Once you’ve gone through the building process, you will be able to proudly share your program with stakeholders. In the next section of this development guide, we’ll go into more detail about this.
Until then, have fun putting together a program that doesn’t just tell your audience about something but instead compels them to tune in, watch closely, and care. It’s all in the build, and you’ve got what it takes to make it happen!
eLearning Build and Create FAQs
The answer to this question depends on many factors, so it’s difficult to pin down a single estimate. Simple elearning programs can be executed on a rapid turnaround of a few days, but others, especially those with multiple modules, technical subject matter, and several stakeholders, will take months. As such, well before determining how long it will take to create a given program, it’s important to define the scope of the program, understand learner needs and requirements, develop a sense of how sophisticated the final deliverable must be, and get to know your stakeholders’ requirements, expectations, and involvement in the program.
We’re not in a spot to take sides on the elearning software question because we find that all elearning software does a solid job delivering on the promise of making it possible to build good looking programs and publish for online delivery. Some learning management systems (LMS) offer in-program development apps, too. Be sure to take a look at this option, so you’ll know what’s possible there. If you have the opportunity to make a choice of authoring tools, we suggest that you try out each tool using free trials until you determine which one feels right for you. Then, after you’ve decided, make the most of the community support offered for the tool. You’ll learn a lot by following the discussions you’ll find there.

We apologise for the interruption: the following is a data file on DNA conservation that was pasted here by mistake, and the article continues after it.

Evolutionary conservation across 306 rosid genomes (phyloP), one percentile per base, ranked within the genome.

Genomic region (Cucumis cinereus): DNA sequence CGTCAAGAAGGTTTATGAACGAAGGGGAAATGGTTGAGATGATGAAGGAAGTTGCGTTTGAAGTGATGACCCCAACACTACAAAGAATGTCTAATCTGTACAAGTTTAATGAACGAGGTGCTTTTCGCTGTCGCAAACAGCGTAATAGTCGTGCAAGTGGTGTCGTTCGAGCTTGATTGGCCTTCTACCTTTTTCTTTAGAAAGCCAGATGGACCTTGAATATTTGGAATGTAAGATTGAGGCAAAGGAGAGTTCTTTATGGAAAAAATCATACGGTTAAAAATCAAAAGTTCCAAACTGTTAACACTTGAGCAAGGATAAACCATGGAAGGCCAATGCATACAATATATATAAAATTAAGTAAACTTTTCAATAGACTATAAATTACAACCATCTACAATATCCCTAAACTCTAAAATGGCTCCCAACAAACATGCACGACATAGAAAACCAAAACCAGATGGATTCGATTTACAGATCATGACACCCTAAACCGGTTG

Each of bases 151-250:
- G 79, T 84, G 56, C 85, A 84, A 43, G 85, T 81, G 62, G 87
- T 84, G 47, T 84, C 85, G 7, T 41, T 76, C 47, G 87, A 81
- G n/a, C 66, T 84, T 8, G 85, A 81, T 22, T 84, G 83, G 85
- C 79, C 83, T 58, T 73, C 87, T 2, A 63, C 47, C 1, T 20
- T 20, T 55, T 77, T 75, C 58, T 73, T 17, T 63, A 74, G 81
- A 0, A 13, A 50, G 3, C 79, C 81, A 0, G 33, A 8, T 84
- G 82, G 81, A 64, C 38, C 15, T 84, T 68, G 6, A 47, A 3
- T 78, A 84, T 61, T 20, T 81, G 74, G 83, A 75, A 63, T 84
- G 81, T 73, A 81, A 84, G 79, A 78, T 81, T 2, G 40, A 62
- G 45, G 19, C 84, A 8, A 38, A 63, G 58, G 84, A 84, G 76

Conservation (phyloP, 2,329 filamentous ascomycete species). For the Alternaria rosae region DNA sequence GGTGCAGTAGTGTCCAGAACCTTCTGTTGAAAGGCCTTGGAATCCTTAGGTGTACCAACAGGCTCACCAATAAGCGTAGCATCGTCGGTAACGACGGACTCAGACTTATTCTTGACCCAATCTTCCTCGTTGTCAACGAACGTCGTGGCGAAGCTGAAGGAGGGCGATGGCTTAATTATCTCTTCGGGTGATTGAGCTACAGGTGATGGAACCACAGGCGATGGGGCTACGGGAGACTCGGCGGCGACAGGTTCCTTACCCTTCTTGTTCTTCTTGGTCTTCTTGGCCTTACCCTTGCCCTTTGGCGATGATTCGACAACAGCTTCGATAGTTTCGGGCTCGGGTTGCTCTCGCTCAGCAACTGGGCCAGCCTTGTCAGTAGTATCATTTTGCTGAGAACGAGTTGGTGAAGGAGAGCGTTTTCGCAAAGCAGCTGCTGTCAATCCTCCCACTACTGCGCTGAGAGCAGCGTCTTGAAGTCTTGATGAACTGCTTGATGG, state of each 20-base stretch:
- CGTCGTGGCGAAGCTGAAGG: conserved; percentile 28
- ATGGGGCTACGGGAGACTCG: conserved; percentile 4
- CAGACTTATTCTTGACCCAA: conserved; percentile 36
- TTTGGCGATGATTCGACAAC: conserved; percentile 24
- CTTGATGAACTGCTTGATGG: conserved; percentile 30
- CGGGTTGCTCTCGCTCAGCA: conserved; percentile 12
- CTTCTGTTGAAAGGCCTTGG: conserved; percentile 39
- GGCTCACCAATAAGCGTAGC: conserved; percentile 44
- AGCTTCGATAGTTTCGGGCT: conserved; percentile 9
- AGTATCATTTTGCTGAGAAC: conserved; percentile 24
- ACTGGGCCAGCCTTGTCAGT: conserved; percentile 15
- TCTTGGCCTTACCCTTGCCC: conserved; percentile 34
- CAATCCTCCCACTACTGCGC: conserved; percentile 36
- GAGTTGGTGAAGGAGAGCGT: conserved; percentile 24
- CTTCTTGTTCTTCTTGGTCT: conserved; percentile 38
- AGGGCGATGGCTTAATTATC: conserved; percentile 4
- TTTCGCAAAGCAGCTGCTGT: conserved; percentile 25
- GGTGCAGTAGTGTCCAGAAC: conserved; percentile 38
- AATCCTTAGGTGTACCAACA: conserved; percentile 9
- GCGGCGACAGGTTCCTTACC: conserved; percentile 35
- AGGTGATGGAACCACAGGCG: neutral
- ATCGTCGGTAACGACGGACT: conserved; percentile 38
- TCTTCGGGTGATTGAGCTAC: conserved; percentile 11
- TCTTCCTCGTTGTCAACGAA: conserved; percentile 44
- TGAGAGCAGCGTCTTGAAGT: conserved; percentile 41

Yes, you can. You’ll be able to create attractive and informative slides quite easily in PowerPoint, and can publish your final program to video, PDF, and other file types. To publish from PowerPoint to a file suitable for a learning management system (that is, a SCORM-based file for an LMS), you’ll need a PowerPoint add-in such as iSpring, Articulate Studio, or Adobe Presenter.
There are many Internet sources for graphics, but we find that searching for just the right thing eats up project time. Instead, consider becoming a member of a dedicated library of elearning assets like the one offered by eLearningArt. We offer a large and growing collection of templates, cutout photo characters, illustrated characters, and graphic elements, and everything is curated specifically for use in elearning and slide-based projects. This is a real timesaver and lets you build better projects faster.